Home Things we think Ancient Medicines Lost for 1000 Years

Ancient Medicines Lost for 1000 Years

Ancient Medicines Lost for 1000 Years

In the past if you had a headache there was no medicine cabinet or running to the pharmacy to get some quick fix medicines. Most remedies were traditional and in some cases made the condition worst. Yet, that is not the case for all ancient civilizations. In fact, the knowledge of ancient medicines dates back all the way to 3,000 BC in the Middle and Near East. Sumerians, Egyptians, Greek and later Romans all added to the ancient knowledge of medicines that was eventually lost for over a 1000 years.

Divine Punishment and Medicines

Early civilization often viewed illness as a divine punishments and the healing as a step necessary in the purification process. As a result, many civilizations linked together medicine and religion. Basically the idea was that if you were afflicted by an illness, you had offended a god; The only way to escape their wrath and regain access to the grace of the gods was through “physical purging”. The word Pharmacy itself is an example of those purging origins. In Greek pharmakon meant “purification through purging”.

Sumerian Catalogue of Ancient Medicines

The Sumerian Clay Tablet of Medicines
The Sumerian Clay Tablet of Ancient Medicines

By the year 3,500 BC, the Sumerians had developed almost all the modern methods we use today when administering medicines. They used gargles, inhalations, suppositories, enemas, poultices, snuffs, decoctions, infusions, pills, troches, lotions, ointments, and plasters. Impressive!

An unknown Sumerian physician around 3,500 BC wrote the first medicine catalogue in cuneiform script on a single clay tablet. On this tablet there are dozens of drugs useful to treat ailments that still afflict us today. Some of the examples included salt dissolved in water for mouth gargles, soured wine for wound disinfectant, potassium nitrate as an astringent, and pulverized willow bark for fever, a natural equivalent of aspirin.

Ancient Egyptian Medicines

A section of the Papyrus of Ebers containing ancient medicines instruction

The Ebers Papyrus is a scroll dating 1,900 BC that reveals the almost “scientific method” used by some Egyptian Physicians. These early doctors acquired their knowledge through simple and direct trial and error. Thankfully, these “tests” did bring some amazing results. In fact, the Egyptians were the first to use Senna to treat constipation, peppermint and carbonates as antacids, and ethyl alcohol to numb a patient during a tooth extraction!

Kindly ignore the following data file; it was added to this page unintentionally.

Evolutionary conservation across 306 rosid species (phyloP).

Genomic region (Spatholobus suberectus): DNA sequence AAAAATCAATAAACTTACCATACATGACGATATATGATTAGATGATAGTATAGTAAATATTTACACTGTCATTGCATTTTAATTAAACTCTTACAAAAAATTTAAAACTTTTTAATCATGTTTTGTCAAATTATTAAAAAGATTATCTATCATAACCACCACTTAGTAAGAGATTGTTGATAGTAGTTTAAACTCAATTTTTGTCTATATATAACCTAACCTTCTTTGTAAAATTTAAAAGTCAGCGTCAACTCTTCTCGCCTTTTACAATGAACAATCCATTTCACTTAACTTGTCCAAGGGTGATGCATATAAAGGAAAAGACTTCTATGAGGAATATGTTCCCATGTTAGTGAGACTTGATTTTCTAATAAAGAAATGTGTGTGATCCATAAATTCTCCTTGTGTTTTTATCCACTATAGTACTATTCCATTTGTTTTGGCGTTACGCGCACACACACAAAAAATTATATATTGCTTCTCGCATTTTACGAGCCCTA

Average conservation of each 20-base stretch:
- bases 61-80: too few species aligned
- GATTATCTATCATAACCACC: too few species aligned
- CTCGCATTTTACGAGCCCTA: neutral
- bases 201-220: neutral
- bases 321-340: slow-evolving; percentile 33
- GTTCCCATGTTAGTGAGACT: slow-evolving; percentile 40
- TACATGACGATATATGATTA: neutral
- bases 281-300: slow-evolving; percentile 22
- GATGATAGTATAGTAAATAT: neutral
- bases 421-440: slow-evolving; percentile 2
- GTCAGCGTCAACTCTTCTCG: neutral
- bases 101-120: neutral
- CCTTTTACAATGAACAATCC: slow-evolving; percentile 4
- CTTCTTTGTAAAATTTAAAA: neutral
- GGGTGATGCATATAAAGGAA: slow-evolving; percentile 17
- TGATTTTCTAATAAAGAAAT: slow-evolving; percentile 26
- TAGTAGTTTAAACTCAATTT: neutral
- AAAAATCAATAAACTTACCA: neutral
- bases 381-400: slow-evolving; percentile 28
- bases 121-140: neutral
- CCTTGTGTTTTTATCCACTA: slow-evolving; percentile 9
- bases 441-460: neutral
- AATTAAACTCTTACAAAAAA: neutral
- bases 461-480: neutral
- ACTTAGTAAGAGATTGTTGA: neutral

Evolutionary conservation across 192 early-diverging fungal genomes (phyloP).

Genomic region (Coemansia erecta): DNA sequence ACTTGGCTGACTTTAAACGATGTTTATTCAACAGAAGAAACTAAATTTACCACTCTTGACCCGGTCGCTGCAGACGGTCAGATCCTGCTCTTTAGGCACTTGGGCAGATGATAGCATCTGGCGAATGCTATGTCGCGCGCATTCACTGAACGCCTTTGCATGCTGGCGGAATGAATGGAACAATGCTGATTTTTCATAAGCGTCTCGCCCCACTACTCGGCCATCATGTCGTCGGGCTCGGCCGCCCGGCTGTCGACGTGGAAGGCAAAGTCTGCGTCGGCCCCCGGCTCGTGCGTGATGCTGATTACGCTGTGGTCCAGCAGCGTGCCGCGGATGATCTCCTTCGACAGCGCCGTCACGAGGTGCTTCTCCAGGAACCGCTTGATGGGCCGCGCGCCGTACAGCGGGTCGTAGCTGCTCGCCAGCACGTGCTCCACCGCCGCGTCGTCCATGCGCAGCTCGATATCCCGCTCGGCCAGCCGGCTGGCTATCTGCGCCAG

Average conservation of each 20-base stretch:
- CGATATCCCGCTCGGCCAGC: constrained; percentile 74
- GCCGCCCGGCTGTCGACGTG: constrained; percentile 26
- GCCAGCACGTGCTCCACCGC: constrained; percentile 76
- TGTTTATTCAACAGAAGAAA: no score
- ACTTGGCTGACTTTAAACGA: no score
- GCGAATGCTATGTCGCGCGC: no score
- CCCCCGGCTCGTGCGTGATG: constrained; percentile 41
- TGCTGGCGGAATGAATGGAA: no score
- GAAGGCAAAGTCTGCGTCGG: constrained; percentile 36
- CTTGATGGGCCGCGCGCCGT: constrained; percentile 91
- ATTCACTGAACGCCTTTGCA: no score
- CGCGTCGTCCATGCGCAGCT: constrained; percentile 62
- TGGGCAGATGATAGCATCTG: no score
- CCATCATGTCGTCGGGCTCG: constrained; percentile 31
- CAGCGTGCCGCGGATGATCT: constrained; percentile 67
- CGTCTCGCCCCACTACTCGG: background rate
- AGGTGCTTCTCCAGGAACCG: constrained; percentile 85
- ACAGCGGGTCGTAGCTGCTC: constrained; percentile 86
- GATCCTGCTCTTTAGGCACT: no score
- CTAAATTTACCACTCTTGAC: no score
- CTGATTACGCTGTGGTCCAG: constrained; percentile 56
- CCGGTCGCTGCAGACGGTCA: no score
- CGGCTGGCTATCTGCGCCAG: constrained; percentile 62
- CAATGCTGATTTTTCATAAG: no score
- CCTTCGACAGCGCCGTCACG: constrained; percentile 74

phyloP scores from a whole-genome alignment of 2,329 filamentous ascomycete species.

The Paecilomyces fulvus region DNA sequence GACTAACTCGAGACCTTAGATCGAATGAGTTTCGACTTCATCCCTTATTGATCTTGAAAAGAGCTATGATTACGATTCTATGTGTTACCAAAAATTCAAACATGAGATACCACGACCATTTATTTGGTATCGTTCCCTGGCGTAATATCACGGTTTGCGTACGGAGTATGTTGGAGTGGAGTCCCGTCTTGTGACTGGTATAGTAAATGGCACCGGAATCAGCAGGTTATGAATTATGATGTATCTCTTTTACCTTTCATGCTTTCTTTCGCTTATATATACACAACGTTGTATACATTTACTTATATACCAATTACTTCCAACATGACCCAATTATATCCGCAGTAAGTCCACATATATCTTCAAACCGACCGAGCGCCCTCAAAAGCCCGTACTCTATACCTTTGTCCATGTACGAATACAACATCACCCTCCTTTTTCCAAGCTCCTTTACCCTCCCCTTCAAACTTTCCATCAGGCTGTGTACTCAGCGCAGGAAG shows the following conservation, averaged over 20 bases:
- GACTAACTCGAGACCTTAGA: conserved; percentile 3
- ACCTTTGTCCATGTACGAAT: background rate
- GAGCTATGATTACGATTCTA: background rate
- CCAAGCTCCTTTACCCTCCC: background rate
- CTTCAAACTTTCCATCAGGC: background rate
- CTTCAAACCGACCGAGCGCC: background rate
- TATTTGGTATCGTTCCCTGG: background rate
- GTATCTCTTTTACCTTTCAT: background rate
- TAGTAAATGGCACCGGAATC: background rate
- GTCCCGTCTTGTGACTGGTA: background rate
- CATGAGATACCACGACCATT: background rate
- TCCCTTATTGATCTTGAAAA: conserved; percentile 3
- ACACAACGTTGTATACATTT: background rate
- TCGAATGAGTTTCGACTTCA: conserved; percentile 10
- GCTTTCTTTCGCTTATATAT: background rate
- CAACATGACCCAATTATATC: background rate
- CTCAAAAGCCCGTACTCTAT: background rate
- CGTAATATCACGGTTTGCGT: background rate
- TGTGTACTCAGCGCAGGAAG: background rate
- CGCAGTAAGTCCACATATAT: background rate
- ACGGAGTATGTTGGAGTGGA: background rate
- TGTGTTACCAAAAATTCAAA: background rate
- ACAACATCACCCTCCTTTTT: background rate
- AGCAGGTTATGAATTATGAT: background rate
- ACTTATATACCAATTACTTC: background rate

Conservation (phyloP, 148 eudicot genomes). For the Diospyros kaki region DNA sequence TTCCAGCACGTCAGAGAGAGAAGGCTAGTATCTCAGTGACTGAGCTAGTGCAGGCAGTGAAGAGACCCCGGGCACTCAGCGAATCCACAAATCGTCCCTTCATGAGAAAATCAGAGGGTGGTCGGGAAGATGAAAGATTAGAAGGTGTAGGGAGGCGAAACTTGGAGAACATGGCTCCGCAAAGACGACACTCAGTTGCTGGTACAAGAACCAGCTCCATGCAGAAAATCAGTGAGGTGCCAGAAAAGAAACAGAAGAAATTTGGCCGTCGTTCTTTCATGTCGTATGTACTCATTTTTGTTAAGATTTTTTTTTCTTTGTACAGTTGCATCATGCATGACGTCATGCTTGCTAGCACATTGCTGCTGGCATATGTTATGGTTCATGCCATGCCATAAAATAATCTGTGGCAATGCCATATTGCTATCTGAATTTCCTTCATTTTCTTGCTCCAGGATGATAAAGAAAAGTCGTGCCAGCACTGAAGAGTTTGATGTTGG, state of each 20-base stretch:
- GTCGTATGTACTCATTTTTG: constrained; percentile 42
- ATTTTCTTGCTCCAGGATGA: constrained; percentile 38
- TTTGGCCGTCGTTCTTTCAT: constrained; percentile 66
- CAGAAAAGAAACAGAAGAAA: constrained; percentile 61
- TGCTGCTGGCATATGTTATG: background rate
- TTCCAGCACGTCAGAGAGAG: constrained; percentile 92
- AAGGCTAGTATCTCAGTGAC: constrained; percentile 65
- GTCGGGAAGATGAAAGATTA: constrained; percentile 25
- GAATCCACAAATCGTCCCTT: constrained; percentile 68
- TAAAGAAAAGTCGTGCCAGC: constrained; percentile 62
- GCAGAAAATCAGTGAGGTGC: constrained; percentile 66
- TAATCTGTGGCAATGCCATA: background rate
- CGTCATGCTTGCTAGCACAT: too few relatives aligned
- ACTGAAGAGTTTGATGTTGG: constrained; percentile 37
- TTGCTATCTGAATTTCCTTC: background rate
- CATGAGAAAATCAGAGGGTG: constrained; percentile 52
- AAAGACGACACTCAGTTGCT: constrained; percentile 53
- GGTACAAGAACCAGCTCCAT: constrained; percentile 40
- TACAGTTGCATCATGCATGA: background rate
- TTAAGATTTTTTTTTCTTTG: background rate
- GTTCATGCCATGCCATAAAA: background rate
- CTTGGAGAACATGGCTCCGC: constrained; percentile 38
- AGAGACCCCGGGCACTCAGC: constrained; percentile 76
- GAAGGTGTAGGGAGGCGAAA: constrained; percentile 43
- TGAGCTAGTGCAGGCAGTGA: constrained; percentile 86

The process of making Ancient Medicines

The Egyptian Ancient Medication Preparation

The Eber scroll provides also a detailed look into the medication preparation process. The “Chief of the prepares of drugs” supervised the “collectors of drugs”, field workers in charge of collecting herbs and minerals. The “preparers aides” dried and pulverized the ingredients giving them to the the Prepares. These specialized “pharmacists” would then use their secret formulas to prepare the medicines to be stored by the “conservators of drugs”.

Greek Ancient Medicines

L0034090 Papyrus text: fragment of Hippocratic oath.
L0034090 Papyrus text: fragment of Hippocratic oath.

The Greeks in the seventh century adopted a philosophical and deep view of medicine which connected the mind and the body together. They did treat the ailments of the population but also focused on the supernatural (the mind). The Greek Physicians holistic approach to health also hinted at “mental health”. However, symptoms like depression was interpreted more as a result of the gods cursing the patient.

The Roman Encyclopedia of Ancient Medicines

The Romans borrowed a lot from Greek medicine but also added their own contribution. Roman physicians developed specialized medicine, surgical procedures, medical tools, and established the first hospitals. Romans added new herbs and mixtures to the previously known medicines using among others Fennel, Aloe, Rhubarb, and Liquorice – all substances still used today.

The Discovery of Ancient Medicines

Aulus Cornelius Celsus: De Medicina
Aulus Cornelius Celsus: De Medicina

Aulus Cornelius Celsus 2,000 years ago published an encyclopedia of medicine called De Medicina. When Pope Nicolas V rediscovered the eight volumes in the 15th century, the De Medicina Encyclopedia became the first medical book published on the printing press in 1478 AD. The information contained in these volumes proved incredibly valuable and was immediately adopted throughout the western world.


  1. In Greek pharmakon meant “purification through purging”…

    Well… not really…

    Pharmakon (ΦΑΡΜΑΚΟΝ) in ancient greek means poison and they already had the concept of the dosage making the difference between cure and death.

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